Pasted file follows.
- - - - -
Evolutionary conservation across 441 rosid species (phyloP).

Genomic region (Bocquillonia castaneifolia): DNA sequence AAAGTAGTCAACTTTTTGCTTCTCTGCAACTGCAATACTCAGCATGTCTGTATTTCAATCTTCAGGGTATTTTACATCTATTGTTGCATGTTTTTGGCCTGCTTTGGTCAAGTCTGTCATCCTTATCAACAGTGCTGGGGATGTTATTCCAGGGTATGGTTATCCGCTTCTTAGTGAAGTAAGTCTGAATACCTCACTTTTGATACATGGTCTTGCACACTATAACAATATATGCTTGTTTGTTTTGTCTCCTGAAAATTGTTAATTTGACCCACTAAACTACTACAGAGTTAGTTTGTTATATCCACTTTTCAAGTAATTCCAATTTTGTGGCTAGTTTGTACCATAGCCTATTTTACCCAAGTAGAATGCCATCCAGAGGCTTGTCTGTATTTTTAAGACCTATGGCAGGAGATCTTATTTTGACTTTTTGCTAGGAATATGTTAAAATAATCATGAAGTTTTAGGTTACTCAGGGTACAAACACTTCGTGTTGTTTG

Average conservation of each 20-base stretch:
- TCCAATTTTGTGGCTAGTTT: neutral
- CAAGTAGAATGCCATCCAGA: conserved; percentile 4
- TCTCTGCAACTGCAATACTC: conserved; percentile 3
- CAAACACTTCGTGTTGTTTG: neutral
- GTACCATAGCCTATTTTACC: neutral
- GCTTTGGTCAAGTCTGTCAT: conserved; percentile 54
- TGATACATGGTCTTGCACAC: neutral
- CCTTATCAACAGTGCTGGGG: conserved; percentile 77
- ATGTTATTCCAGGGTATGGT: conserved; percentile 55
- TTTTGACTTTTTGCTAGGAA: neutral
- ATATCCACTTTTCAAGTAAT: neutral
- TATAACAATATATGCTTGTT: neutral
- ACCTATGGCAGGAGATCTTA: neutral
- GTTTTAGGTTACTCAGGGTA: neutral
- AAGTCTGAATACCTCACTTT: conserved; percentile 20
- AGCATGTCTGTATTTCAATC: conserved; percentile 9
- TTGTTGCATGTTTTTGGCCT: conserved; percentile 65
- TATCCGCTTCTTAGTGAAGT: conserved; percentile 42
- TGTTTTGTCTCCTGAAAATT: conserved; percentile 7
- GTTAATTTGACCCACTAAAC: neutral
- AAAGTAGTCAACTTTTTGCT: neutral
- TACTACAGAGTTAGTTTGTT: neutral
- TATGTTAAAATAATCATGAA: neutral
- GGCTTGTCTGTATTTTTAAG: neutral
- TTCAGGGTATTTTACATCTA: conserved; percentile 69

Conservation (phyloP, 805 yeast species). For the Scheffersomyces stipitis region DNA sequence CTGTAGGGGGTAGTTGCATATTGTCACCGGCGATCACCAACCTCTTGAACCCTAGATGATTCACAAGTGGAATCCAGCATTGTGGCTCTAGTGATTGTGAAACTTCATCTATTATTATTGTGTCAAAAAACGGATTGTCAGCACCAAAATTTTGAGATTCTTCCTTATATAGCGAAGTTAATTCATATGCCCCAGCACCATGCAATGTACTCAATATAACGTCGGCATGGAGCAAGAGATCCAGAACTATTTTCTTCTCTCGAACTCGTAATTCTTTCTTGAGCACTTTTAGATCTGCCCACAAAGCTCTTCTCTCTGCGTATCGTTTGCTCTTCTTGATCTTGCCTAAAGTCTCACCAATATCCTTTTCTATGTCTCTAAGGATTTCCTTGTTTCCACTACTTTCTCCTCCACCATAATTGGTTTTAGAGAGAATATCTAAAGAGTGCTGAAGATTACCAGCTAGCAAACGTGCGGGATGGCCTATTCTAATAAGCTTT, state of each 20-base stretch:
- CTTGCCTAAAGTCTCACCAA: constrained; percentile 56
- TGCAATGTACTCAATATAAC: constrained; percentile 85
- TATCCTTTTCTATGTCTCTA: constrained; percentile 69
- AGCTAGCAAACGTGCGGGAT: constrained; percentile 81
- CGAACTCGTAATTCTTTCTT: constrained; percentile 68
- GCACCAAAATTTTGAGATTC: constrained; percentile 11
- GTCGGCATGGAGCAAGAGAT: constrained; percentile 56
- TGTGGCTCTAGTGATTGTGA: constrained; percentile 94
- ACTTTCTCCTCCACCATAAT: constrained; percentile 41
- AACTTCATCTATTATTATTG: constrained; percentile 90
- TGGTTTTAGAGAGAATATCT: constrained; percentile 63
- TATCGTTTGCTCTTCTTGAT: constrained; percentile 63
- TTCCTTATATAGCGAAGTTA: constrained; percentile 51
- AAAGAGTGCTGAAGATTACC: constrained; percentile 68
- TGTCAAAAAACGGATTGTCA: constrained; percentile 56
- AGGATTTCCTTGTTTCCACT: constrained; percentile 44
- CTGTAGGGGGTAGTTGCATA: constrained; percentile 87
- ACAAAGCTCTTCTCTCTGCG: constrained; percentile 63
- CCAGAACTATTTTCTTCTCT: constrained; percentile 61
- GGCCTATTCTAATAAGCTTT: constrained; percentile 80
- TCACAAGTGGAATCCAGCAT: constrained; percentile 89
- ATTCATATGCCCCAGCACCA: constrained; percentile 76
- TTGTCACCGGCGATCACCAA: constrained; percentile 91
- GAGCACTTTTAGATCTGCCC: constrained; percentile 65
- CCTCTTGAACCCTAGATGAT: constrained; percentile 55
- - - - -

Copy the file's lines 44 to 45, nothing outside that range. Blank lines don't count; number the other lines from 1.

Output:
- TGTCAAAAAACGGATTGTCA: constrained; percentile 56
- AGGATTTCCTTGTTTCCACT: constrained; percentile 44